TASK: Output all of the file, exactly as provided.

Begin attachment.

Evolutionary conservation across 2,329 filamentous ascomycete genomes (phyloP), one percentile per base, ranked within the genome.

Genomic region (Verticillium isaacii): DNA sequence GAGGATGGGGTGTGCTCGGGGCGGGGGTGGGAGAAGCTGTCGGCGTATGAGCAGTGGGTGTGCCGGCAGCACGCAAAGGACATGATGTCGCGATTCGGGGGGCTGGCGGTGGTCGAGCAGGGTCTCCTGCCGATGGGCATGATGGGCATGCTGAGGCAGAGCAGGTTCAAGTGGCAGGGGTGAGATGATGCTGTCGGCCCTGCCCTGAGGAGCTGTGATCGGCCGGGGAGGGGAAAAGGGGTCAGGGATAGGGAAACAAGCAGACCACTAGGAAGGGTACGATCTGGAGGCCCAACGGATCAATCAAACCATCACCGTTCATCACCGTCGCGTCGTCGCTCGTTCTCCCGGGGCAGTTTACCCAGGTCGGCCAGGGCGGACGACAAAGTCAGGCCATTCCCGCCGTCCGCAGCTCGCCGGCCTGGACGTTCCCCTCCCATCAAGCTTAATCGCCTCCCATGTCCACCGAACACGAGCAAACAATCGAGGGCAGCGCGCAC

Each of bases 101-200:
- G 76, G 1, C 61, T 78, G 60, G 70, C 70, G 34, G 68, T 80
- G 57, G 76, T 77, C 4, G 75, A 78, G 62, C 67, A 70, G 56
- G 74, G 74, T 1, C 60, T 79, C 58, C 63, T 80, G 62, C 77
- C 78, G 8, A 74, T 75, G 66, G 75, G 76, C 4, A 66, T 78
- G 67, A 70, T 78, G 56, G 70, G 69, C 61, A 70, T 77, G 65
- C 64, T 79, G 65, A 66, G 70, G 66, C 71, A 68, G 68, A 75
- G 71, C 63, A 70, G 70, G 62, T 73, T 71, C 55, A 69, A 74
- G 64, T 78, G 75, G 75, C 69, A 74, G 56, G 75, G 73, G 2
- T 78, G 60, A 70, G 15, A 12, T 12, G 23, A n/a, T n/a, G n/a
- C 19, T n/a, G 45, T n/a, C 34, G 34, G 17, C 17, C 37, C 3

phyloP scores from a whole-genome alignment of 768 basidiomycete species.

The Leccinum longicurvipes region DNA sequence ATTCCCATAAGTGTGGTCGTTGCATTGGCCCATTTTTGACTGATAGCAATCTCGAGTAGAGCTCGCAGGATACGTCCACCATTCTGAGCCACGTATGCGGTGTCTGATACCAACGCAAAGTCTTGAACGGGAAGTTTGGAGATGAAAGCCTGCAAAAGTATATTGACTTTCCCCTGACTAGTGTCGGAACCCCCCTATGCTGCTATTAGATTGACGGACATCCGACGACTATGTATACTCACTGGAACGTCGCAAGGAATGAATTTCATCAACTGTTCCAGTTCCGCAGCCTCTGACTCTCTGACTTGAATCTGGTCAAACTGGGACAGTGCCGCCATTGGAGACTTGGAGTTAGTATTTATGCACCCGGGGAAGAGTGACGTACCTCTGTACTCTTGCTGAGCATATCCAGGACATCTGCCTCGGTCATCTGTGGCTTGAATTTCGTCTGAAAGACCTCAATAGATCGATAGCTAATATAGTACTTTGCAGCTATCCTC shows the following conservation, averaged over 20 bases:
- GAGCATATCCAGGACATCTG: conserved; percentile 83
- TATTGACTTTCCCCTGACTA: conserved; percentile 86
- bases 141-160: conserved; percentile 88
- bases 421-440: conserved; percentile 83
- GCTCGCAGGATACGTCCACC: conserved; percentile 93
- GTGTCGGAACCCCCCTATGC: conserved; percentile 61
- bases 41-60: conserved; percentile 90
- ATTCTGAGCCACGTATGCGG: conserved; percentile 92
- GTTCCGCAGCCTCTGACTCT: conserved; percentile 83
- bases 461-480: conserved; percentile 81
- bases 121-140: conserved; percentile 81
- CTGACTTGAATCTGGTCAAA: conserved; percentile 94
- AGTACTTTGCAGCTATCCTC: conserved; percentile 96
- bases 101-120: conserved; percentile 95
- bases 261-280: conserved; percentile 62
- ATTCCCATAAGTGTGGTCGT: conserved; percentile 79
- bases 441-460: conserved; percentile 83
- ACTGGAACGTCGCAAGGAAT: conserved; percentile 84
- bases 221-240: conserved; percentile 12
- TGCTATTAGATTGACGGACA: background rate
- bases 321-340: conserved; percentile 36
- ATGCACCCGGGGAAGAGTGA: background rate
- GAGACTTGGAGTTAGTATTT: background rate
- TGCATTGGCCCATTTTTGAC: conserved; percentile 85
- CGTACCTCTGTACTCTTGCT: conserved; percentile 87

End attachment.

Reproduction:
Evolutionary conservation across 2,329 filamentous ascomycete genomes (phyloP), one percentile per base, ranked within the genome.

Genomic region (Verticillium isaacii): DNA sequence GAGGATGGGGTGTGCTCGGGGCGGGGGTGGGAGAAGCTGTCGGCGTATGAGCAGTGGGTGTGCCGGCAGCACGCAAAGGACATGATGTCGCGATTCGGGGGGCTGGCGGTGGTCGAGCAGGGTCTCCTGCCGATGGGCATGATGGGCATGCTGAGGCAGAGCAGGTTCAAGTGGCAGGGGTGAGATGATGCTGTCGGCCCTGCCCTGAGGAGCTGTGATCGGCCGGGGAGGGGAAAAGGGGTCAGGGATAGGGAAACAAGCAGACCACTAGGAAGGGTACGATCTGGAGGCCCAACGGATCAATCAAACCATCACCGTTCATCACCGTCGCGTCGTCGCTCGTTCTCCCGGGGCAGTTTACCCAGGTCGGCCAGGGCGGACGACAAAGTCAGGCCATTCCCGCCGTCCGCAGCTCGCCGGCCTGGACGTTCCCCTCCCATCAAGCTTAATCGCCTCCCATGTCCACCGAACACGAGCAAACAATCGAGGGCAGCGCGCAC

Each of bases 101-200:
- G 76, G 1, C 61, T 78, G 60, G 70, C 70, G 34, G 68, T 80
- G 57, G 76, T 77, C 4, G 75, A 78, G 62, C 67, A 70, G 56
- G 74, G 74, T 1, C 60, T 79, C 58, C 63, T 80, G 62, C 77
- C 78, G 8, A 74, T 75, G 66, G 75, G 76, C 4, A 66, T 78
- G 67, A 70, T 78, G 56, G 70, G 69, C 61, A 70, T 77, G 65
- C 64, T 79, G 65, A 66, G 70, G 66, C 71, A 68, G 68, A 75
- G 71, C 63, A 70, G 70, G 62, T 73, T 71, C 55, A 69, A 74
- G 64, T 78, G 75, G 75, C 69, A 74, G 56, G 75, G 73, G 2
- T 78, G 60, A 70, G 15, A 12, T 12, G 23, A n/a, T n/a, G n/a
- C 19, T n/a, G 45, T n/a, C 34, G 34, G 17, C 17, C 37, C 3

phyloP scores from a whole-genome alignment of 768 basidiomycete species.

The Leccinum longicurvipes region DNA sequence ATTCCCATAAGTGTGGTCGTTGCATTGGCCCATTTTTGACTGATAGCAATCTCGAGTAGAGCTCGCAGGATACGTCCACCATTCTGAGCCACGTATGCGGTGTCTGATACCAACGCAAAGTCTTGAACGGGAAGTTTGGAGATGAAAGCCTGCAAAAGTATATTGACTTTCCCCTGACTAGTGTCGGAACCCCCCTATGCTGCTATTAGATTGACGGACATCCGACGACTATGTATACTCACTGGAACGTCGCAAGGAATGAATTTCATCAACTGTTCCAGTTCCGCAGCCTCTGACTCTCTGACTTGAATCTGGTCAAACTGGGACAGTGCCGCCATTGGAGACTTGGAGTTAGTATTTATGCACCCGGGGAAGAGTGACGTACCTCTGTACTCTTGCTGAGCATATCCAGGACATCTGCCTCGGTCATCTGTGGCTTGAATTTCGTCTGAAAGACCTCAATAGATCGATAGCTAATATAGTACTTTGCAGCTATCCTC shows the following conservation, averaged over 20 bases:
- GAGCATATCCAGGACATCTG: conserved; percentile 83
- TATTGACTTTCCCCTGACTA: conserved; percentile 86
- bases 141-160: conserved; percentile 88
- bases 421-440: conserved; percentile 83
- GCTCGCAGGATACGTCCACC: conserved; percentile 93
- GTGTCGGAACCCCCCTATGC: conserved; percentile 61
- bases 41-60: conserved; percentile 90
- ATTCTGAGCCACGTATGCGG: conserved; percentile 92
- GTTCCGCAGCCTCTGACTCT: conserved; percentile 83
- bases 461-480: conserved; percentile 81
- bases 121-140: conserved; percentile 81
- CTGACTTGAATCTGGTCAAA: conserved; percentile 94
- AGTACTTTGCAGCTATCCTC: conserved; percentile 96
- bases 101-120: conserved; percentile 95
- bases 261-280: conserved; percentile 62
- ATTCCCATAAGTGTGGTCGT: conserved; percentile 79
- bases 441-460: conserved; percentile 83
- ACTGGAACGTCGCAAGGAAT: conserved; percentile 84
- bases 221-240: conserved; percentile 12
- TGCTATTAGATTGACGGACA: background rate
- bases 321-340: conserved; percentile 36
- ATGCACCCGGGGAAGAGTGA: background rate
- GAGACTTGGAGTTAGTATTT: background rate
- TGCATTGGCCCATTTTTGAC: conserved; percentile 85
- CGTACCTCTGTACTCTTGCT: conserved; percentile 87